Stamps change with heat to create total eclipse of the mail
The heat of your finger will change the picture on these stamps commemorating the coming eclipse.
Not everyone will get to see the August 21 total solar eclipse, which will be visible in portions of only 14 US states. But everyone can make their own eclipse with new heat-sensitive postage stamps coming June 20 from the United States Postal Service.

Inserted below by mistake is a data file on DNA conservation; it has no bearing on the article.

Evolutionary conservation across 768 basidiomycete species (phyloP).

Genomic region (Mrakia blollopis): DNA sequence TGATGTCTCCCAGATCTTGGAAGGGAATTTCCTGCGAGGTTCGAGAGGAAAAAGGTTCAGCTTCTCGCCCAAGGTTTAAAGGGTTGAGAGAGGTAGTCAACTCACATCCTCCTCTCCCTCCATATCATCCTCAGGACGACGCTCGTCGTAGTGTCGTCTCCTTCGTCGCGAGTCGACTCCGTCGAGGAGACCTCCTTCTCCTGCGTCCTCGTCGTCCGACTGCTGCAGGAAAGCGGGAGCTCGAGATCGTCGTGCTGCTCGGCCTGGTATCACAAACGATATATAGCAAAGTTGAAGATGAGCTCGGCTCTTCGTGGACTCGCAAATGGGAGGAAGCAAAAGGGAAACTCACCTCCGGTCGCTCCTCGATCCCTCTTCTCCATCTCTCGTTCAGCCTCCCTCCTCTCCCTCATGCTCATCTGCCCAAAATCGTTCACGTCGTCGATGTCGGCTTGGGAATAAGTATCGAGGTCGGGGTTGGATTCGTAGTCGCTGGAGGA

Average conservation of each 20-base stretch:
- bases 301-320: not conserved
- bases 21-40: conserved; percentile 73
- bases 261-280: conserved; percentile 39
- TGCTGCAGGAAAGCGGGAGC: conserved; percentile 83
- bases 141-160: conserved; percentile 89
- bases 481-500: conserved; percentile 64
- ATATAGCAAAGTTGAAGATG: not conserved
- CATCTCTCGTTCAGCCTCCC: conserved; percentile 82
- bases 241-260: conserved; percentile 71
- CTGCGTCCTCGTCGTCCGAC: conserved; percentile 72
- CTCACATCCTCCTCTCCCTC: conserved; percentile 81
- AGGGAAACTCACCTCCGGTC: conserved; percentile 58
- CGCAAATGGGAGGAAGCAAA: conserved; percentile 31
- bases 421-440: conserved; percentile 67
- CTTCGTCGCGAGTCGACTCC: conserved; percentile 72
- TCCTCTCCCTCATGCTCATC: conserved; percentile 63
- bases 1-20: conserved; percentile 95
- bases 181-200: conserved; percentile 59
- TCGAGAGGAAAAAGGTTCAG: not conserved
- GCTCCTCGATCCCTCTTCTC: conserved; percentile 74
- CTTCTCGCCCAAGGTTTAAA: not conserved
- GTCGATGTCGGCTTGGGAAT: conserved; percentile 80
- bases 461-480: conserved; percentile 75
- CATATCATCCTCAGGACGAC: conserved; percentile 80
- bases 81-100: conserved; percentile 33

The stamp uses two photos, both taken by Arizona astrophysicist Fred Espenak, who's also known as Mr. Eclipse. The first photo shows a total solar eclipse seen from Jalu, Libya, in 2006. By applying body heat from your thumb or fingers -- aka when you touch the stamp -- and gently rubbing, a full-moon photo is revealed. As the image cools, it reverts back to the eclipse photo.
The neat trick utilizes the first US stamp application of thermochromic ink. The stamp is being issued as a Forever stamp, meaning it's always equal in value to the current first-class mail 1-ounce price.
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